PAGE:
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Japanese Domestic Market Vehicles in the Bahamas

Left-side driving and steep duties make for a unique vehicle fleet

I love international travel. From the food to the people to the music to the vehicles, it’s a feast for the eyes, ears, nose, and palate. I enjoy learning all the ins and outs of the business practices as well as the laws and culture in each country, especially when it comes to automobiles. It had been nearly four years since my last trip to the Bahamas, and there’s been some serious changes during that brief period of time regarding what vehicles you see on the road.

The Bahamian government recently passed a law that all used cars imported into the country must be less than 10 years old. Many pre-owned cars used to come from the U.S., but now most are sourced from Japan. There’s some logic here, even before looking at the financials, because the ex-British colony drives on the left. Therefore, the right-hand-drive cars from the Land of the Rising Sun make practical sense.

After talking with some locals, I learned that there are brokers in Nassau—the capital and largest city in the Bahamas—that specialize in importing cars from Japan. Trust Company Ltd in Japan is one. Its website has a plethora of cars. Take a look! It’s fun to shop for proper JDM—Japanese domestic market—automobiles. I should know as I’ve now wasted a large amount of time doing just that.

Cars start at only $95. Yes, $95. As I write this column, there’s a 2011 Suzuki Alto with about 99,000 miles for  $260. Sure, it only has a 658-cc engine (0.7 liter), but it has four-wheel drive (more on that later), air-conditioning, and a spare key. Plus, you can purchase the small hatchback and get it to the port in Nassau including basic shipping insurance for a mere $1,415. It’s a mid-level “Trust Recommended” car—very good condition with no mechanical or electrical problems—and the tires are in good shape. Try finding a car less than 10 years old in the States in good condition plus shipping to the Bahamas for that kind of dough. All that’s left once the car arrives at port in the islands is paying the taxes and fees on the Bahamian side.

And therein lies the reason why purchase price is so, so important. Import duty on automobiles coming into the Bahamas is a rather crazy 65 percent, and that’s added to the total price including shipping. You also must pay 7.5 percent VAT (value added tax) and other fees including a 1 percent administration fee. So, we’re talking a total price for the Alto of more than $2,500. While that may not sound like much money, remember that we started at only $260.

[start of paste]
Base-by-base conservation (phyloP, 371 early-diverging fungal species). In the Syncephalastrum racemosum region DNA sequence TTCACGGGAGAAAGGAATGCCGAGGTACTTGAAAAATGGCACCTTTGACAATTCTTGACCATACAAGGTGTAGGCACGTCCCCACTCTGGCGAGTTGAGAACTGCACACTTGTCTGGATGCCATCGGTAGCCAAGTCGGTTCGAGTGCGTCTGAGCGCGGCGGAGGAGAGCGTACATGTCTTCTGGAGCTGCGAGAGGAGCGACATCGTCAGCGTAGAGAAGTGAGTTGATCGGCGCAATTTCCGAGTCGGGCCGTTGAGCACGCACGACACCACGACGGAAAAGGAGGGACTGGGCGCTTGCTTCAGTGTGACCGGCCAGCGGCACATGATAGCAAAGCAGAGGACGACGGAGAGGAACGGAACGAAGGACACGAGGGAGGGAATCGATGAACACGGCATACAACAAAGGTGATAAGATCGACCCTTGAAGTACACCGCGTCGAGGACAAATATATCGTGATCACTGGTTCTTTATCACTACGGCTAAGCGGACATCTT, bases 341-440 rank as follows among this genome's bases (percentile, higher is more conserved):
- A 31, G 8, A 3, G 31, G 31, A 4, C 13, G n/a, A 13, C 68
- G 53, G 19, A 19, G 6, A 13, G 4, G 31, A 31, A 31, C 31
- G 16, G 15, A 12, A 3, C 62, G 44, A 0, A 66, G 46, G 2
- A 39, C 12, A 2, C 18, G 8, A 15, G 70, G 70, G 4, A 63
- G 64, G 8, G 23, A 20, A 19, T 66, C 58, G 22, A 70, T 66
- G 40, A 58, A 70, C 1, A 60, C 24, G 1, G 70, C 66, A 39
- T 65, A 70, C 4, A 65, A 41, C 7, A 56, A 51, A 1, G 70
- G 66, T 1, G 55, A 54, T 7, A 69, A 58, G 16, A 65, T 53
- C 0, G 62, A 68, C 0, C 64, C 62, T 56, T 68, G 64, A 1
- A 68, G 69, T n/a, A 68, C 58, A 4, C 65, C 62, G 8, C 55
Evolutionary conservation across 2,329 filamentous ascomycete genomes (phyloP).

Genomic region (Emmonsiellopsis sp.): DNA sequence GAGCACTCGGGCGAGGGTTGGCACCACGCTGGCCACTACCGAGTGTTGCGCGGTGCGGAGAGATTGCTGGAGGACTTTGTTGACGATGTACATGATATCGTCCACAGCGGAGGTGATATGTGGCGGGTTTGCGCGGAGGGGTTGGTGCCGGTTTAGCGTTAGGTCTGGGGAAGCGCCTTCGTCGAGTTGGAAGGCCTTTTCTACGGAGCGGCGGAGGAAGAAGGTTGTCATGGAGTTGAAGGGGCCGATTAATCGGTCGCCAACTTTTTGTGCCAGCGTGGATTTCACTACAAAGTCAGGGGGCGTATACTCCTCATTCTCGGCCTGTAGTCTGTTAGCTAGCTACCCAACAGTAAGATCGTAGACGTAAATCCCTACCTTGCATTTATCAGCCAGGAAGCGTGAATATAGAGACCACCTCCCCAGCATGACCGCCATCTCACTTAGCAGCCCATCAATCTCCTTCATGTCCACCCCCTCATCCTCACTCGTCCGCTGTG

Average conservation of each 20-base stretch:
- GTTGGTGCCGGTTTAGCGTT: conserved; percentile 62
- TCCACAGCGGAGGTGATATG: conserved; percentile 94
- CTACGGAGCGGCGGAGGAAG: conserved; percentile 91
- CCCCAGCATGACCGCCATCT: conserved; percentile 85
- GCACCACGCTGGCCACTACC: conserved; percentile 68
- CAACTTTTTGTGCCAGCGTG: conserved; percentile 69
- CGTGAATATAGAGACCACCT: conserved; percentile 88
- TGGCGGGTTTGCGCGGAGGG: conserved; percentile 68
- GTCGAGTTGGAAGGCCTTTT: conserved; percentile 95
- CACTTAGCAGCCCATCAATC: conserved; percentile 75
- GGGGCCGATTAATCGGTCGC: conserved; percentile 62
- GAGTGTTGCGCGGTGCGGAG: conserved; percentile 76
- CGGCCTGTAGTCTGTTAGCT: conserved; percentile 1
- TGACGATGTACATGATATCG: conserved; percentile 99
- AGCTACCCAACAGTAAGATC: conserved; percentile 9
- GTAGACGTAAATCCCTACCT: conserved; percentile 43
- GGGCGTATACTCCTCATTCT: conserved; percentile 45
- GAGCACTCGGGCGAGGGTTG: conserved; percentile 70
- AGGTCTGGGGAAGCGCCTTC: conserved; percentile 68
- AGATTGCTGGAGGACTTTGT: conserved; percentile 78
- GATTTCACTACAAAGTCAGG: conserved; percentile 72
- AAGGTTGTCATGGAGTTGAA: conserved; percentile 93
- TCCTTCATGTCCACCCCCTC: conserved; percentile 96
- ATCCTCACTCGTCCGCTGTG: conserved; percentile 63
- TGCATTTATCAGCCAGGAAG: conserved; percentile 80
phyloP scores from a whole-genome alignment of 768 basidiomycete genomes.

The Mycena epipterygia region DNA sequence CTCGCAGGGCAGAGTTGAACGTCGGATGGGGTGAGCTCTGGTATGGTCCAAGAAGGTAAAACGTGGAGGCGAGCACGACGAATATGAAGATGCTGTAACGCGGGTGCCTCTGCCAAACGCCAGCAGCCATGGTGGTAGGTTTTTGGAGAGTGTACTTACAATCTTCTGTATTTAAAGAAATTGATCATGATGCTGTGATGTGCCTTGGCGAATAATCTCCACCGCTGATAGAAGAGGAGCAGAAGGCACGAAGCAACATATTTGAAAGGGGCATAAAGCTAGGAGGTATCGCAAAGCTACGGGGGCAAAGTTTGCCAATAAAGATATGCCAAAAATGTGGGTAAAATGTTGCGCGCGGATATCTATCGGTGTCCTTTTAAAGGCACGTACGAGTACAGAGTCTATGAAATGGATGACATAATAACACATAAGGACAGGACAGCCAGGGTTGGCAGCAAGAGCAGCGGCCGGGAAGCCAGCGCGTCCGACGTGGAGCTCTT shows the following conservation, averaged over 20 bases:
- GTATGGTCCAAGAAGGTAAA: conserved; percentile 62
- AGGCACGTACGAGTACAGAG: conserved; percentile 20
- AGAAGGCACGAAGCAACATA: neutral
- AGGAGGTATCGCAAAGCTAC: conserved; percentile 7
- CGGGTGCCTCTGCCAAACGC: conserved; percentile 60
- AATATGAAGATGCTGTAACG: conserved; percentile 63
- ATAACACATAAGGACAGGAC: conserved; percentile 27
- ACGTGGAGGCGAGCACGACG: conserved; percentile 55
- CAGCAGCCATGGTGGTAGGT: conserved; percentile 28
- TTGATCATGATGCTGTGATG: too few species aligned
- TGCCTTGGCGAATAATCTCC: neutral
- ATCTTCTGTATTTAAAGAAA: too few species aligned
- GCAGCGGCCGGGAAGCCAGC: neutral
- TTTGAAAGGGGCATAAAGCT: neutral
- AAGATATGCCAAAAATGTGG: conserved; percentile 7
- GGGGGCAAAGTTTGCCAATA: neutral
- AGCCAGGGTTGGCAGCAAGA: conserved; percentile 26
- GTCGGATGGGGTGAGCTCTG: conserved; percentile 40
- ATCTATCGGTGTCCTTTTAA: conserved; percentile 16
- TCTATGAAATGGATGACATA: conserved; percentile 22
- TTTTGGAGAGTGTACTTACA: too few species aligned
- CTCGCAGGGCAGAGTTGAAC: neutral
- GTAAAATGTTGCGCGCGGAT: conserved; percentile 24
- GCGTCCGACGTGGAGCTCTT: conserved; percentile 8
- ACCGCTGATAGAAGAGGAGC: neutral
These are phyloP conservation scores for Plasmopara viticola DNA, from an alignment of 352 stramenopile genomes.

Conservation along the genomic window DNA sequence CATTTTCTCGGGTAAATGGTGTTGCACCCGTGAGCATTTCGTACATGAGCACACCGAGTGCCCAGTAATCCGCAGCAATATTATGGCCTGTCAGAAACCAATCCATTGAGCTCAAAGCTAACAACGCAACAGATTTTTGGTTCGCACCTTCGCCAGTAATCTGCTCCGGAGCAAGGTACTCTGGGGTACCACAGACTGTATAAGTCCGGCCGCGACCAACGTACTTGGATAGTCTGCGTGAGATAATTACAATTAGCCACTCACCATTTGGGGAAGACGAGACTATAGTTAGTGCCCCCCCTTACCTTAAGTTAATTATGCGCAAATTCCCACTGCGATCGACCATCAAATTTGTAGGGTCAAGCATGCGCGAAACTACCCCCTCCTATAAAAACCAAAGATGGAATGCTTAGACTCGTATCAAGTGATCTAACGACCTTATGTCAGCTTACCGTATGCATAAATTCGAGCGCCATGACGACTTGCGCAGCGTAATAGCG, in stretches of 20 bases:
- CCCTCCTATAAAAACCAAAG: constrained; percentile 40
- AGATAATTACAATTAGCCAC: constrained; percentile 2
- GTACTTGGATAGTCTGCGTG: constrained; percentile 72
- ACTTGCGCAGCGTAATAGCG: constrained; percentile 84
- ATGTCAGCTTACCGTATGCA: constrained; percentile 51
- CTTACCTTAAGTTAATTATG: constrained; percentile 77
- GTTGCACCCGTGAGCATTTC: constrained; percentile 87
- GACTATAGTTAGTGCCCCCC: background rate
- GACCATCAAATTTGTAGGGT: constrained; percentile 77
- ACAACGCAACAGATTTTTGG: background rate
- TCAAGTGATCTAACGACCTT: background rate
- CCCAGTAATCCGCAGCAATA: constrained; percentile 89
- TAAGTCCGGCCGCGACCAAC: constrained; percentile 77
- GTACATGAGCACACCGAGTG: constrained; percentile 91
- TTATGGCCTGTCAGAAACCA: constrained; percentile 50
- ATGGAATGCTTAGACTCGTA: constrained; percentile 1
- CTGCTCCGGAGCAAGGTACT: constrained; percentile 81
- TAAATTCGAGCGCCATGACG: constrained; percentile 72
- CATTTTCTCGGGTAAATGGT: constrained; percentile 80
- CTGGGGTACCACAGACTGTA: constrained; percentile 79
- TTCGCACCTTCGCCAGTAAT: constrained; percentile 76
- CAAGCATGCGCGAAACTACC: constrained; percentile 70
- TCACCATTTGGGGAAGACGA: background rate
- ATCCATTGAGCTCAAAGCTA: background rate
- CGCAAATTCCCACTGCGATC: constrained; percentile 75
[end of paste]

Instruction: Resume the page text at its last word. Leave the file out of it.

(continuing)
To put that into perspective, there’s also a very cool 2017 Toyota Land Cruiser Prado on the Trust website. The Prado is the much better looking, Toyota-version of the Lexus GX 460—sadly, not offered in the U.S. It’s only covered some 620 miles and looks like a decent deal at only $43,000. But add in the shipping, duty, VAT, etc., and you’re looking at nearly double that—around $80,000. That’s roughly what the Toyota dealership in Nassau is asking for a brand-new Land Cruiser Prado, which comes into the Bahamas through regular channels and includes a full warranty.

I spent about a week in the Bahamas helping a friend with some vehicle business. Most of my time was spent on Eleuthera, an amazing, near-unmolested island that’s 112 miles long and less than a mile wide. My transport on the island was a slightly-used J150 Toyota Land Cruiser Prado with a torquey 3.0-liter turbo diesel. The Prado (and Lexus GX 460) shares its body-on-frame chassis with the 4Runner and FJ Cruiser. It was very comfortable on the aged, pothole-filled Queen’s Highway, which runs the length of the island, and was extremely capable for exploring the rough, sandy side roads that lead to miles of undeveloped beaches. The rugged but posh SUV also returned nearly 30 mpg during my adventures.

You really want four-wheel drive on the island. The main roads are fine for a conventional front-wheel-drive car, but the truly beautiful areas are off the beaten path. You also don’t want too thirsty of a vehicle, as fuel is some $5 a gallon. Actually, everything is expensive on the island, as nearly every item needs to come in by boat or plane.

Now before you start following my crazy brain and dream of owning a fleet of used JDM cars in the Bahamas, keep in mind some further hurdles and headaches. If you aren’t a Bahamian citizen or don’t have a work permit, it’s not easy to register a vehicle. Some Americans I know have registered and insured cars in a Bahamian friend’s name. Also, replacement parts aren’t cheap, and the network for repair work, especially on an outer island like Eleuthera, isn’t fantastic.

None of that has stopped me from hunting for a funky Japanese car to keep in Eleuthera—for fun, of course. I found a rather cool 2013 Suzuki Jimny (Samurai) with only 6,800 miles for $9,200. It has a body-on-frame chassis with a low-range transfer case—a perfect combo for exploring the gorgeous Lighthouse Beach at the southern tip of Eleuthera. Still, I’d want to find an older, cheaper example, and I’m sure I’d much prefer the bigger, 1.3-liter engine versus the 0.7-liter setup.

One more thing. Hybrid and electric cars only carry 25 percent import duty in the Bahamas. See what you can find in the world Japanese cars on the Trust website—hybrid, electric or conventional—and add them to your fantasy Bahamian garage.